Monday, 30 May 2011

Meet the Cryptozoologist: Neil Arnold



How did you first get involved in researching strange and mysterious creatures? 
I logged my first report when I was nine years of age (I'm 36 now) and watching the creepy docu-drama 'The Legend Of Boggy Creek' also had a huge impact on my life, as did a book by Carey Miller called 'A Dictionary Of Monsters & Mysterious Beasts', which, many years later I would base my 'Monster!' book on.

What were some of the early influences in your life? 
As above I guess, although stories from my dad and grandad played a big part in me becoming the person I am today.

Have you personally seen one of these creatures? 
I have seen a black leopard on three occasions - one creature twice in 2000, and another cat in 2008. I have also seen a lynx on two occasions, which was caught on film.

What creatures particularly interest you? 
I have always been interested in the more commonly known cryptids, but what interests me are the monsters no-one knows about, the creatures which are more ethereal, or the stuff of legend, i.e. Bunnyman, Noodleman, Capilla Del Monte imp, vampire cats, multi-coloured hellhounds, Musca Macedda, Screech owls, Koguhpuk etc. That's why I wrote my 'Monster!' book, because cryptozoology is too much of a confining label and too many people think Mothman, Jersey Devil etc are cryptids, which they aren't.


What cryptids are most likely to exist in your opinion? 
I think there is a strong case for Orang Pendek, Bigfoot, Yeti, the thylacine, and certainly some sea serpents.

What’s your favourite?
I don't really have a favourite cryptids, Bigfoot I guess.


What’s your favourite Australian cryptid? 
Mmmm, I don't personally think the Yowie is flesh and blood so it wouldn't be a cryptid so I guess the thylacine, because to me the large, elusive cats roaming Australia are explainable and not cryptids.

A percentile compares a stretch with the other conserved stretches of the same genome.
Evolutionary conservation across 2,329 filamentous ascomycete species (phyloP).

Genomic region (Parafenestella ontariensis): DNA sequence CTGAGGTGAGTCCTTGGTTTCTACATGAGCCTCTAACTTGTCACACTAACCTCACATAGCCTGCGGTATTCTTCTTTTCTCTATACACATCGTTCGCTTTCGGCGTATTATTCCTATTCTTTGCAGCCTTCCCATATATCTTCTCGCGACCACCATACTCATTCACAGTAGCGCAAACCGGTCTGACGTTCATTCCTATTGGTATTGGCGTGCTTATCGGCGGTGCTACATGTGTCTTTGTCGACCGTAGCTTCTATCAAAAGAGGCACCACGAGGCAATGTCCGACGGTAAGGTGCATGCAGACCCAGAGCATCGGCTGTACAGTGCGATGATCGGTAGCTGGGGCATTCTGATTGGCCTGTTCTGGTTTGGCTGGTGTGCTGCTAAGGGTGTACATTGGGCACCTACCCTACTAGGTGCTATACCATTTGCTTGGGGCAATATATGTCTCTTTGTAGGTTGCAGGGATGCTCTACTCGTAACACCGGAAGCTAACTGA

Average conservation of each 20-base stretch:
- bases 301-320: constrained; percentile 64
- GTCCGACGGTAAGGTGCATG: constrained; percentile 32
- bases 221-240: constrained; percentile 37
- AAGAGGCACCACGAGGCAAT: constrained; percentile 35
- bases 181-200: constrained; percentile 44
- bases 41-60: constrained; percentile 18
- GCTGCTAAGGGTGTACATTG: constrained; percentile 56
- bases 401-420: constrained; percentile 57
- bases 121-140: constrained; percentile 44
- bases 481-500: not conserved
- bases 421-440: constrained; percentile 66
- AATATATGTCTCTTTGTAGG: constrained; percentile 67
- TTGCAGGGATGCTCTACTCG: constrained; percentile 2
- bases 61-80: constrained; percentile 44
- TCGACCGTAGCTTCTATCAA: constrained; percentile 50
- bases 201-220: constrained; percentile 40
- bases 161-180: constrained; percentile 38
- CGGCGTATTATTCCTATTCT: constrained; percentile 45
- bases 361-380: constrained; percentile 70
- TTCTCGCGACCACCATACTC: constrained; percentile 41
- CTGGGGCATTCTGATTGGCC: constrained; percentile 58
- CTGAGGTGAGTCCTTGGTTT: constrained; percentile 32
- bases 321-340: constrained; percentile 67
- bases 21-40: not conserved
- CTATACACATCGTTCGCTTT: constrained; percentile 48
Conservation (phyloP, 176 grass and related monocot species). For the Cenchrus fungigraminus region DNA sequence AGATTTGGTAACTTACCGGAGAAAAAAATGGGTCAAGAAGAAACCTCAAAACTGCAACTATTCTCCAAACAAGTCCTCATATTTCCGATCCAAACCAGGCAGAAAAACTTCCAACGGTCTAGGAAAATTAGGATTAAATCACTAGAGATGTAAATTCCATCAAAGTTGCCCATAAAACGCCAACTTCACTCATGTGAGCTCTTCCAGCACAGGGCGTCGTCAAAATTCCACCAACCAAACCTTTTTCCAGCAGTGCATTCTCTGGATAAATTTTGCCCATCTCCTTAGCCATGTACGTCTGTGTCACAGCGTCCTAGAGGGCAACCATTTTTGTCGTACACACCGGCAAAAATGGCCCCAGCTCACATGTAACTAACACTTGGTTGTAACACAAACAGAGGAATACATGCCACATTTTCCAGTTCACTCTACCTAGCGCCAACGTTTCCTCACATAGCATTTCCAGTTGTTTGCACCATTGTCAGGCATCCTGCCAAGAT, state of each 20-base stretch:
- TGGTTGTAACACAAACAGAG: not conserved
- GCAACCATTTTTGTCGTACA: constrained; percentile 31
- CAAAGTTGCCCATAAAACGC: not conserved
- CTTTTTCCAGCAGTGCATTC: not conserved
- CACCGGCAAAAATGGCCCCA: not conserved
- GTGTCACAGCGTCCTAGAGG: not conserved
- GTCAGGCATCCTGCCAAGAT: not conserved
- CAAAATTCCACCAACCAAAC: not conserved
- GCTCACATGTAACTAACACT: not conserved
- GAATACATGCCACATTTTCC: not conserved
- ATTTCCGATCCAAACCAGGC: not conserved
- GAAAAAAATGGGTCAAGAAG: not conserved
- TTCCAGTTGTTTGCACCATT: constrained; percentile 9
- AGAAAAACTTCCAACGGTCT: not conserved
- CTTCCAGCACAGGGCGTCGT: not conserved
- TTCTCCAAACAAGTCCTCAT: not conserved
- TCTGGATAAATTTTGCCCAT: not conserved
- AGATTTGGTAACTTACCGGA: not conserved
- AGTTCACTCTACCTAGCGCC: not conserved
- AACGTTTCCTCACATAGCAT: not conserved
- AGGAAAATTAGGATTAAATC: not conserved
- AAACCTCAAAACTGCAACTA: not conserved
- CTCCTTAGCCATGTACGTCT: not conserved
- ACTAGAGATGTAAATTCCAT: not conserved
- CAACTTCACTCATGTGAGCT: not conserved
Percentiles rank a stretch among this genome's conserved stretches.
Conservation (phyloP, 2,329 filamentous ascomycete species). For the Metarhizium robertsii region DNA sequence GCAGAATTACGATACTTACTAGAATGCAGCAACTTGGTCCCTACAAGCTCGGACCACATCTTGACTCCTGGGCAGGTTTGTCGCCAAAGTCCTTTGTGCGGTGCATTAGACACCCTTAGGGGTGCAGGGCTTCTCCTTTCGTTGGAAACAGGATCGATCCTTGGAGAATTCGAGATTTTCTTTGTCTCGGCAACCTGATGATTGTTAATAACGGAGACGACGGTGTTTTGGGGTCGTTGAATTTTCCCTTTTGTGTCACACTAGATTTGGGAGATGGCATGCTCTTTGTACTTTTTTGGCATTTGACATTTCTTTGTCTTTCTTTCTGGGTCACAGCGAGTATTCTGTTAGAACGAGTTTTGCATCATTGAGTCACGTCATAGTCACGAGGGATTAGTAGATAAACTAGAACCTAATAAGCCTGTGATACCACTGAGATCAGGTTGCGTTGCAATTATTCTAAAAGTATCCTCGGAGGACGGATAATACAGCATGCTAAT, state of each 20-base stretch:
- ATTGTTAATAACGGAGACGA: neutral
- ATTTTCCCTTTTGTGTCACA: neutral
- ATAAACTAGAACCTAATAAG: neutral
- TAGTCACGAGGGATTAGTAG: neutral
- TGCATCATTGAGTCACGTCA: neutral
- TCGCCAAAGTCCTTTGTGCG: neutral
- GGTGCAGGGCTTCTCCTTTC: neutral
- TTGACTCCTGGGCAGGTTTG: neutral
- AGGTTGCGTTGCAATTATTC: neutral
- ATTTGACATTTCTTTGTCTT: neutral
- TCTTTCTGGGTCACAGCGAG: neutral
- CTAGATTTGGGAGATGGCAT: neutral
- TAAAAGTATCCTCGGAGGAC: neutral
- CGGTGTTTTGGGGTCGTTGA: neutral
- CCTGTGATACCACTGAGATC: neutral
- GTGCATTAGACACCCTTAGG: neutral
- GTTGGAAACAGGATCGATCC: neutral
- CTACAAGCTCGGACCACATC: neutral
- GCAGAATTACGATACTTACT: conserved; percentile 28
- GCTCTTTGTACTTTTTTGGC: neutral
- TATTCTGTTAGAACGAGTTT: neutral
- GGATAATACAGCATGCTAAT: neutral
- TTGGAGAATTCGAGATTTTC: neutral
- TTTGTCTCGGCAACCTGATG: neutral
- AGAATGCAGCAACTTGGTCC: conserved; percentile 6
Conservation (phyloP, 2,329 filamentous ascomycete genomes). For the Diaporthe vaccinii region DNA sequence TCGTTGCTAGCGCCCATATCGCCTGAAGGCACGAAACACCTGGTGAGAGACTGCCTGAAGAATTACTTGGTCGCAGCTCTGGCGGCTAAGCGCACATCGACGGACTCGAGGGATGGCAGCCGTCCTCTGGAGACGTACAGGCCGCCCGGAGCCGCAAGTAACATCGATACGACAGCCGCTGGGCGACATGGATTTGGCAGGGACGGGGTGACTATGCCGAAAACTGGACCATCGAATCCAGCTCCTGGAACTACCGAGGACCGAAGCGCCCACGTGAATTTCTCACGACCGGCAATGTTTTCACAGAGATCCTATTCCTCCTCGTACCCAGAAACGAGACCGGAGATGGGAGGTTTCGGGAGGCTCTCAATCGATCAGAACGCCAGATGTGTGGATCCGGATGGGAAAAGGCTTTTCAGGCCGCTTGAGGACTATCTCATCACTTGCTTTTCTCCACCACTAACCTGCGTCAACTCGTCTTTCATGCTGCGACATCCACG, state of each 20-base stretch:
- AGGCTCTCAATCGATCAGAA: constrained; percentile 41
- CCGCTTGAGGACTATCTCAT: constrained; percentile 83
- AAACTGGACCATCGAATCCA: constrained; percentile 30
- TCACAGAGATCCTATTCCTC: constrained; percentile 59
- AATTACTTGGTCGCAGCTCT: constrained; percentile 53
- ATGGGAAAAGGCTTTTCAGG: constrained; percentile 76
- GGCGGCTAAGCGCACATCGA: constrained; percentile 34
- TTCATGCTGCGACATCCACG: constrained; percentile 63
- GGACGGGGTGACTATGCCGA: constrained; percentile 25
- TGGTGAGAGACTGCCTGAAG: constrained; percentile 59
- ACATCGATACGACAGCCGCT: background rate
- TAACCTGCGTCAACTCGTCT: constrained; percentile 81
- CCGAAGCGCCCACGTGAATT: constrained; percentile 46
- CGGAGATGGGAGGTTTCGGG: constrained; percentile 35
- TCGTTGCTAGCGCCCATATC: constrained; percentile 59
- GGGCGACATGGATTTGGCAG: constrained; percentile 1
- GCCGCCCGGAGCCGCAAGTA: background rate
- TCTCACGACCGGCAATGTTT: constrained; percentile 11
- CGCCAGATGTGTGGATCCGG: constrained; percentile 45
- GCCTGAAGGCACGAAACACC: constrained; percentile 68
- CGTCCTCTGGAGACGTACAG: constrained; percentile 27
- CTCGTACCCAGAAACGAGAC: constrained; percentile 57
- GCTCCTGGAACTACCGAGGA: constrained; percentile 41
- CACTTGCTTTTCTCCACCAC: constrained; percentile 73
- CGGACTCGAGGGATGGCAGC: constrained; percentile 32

Have you developed any theories around where the more unusual animals - i.e. yowies/bigfoot - have come from? 
I think Bigfoot is a flesh and blood creature, but I don't believe the Yowie is although there is certainly enough vegetation to hide such a creature. Bigfoot may well be gigantopithicus, and again, there is enough undergrowth to hide a small population of very elusive animals - the footprint casts speak for themselves, especially with the dermal ridges. Too many people see Bigfoot for it not to be real.


Have you written any books/articles? 
I have written hundreds of articles for magazines such as Fortean Times, Fate, Paranormal, and written for hundreds of newspapers, and am the author of: Monster! The A-Z Of Zooform Phenomena, Mystery Animals of Kent, Paranormal London, Paranormal Kent, Haunted Rochester, and the forthcoming Mystery Animals Of London, and also a book pertaining to cryptozoology in film.

Do you have a website(s)? 

How many mystery animal reports would you receive a year? 
I am a full-time monster hunter so I receive many reports a year, and my main research covers big cat sightings and on average receive about 150-180 sightings a year covering the south-east of England.

What’s the closest you’ve personally come to finding something? 
Seeing the actual cats although finding evidence such as eaten sheep, paw prints, faeces etc is the next best evidence.

What’s the farthest you’ve traveled to go ‘in search of’ mystery animals? 
Loch Ness, Scotland, in search of the fabled Nessie - which I believe is a large fish, something like a catfish.

What’s next for you - any trips planned? Books or articles to write? Talks to give?
I conduct talks on 'big cats' and folklore for a living, and conduct up to six a week. I write articles daily and carry out local expeditions at least twice a week.

Could you share some of your favourite cryptozoology book titles with us? 
Rebecca Lang and Mike Williams 'Australian Big Cats' is a brilliant book, one of the best I've read for a long time. Other favourites include, Jon Downes' 'The Owlman & Others', Richard Freeman's 'Dragons', most of Karl Shuker's books are a fascinating read, and also 'Out Of The Shadows' by Cropper & Healy, and also their 'Yowie' book. Anything original is always a good read. I have thousands of books but not many hold my attention like some of the more obscure crypto books.

What advice would you give anyone getting into the field of cryptozoology? 
Always maintain a level of mystery, don't succumb to the petty politics, follow your heart, and always believe in monsters.

Saturday, 28 May 2011

Giant snake - a real reptile or herp hoax?


Whoa! Is this the biggest snake you have ever seen? According to the email that arrived in our inbox a few hours ago, it's apparently a King Brown or 'Mulga' snake - which can, for the doubters out there, grow as big as three metres - but is it legit?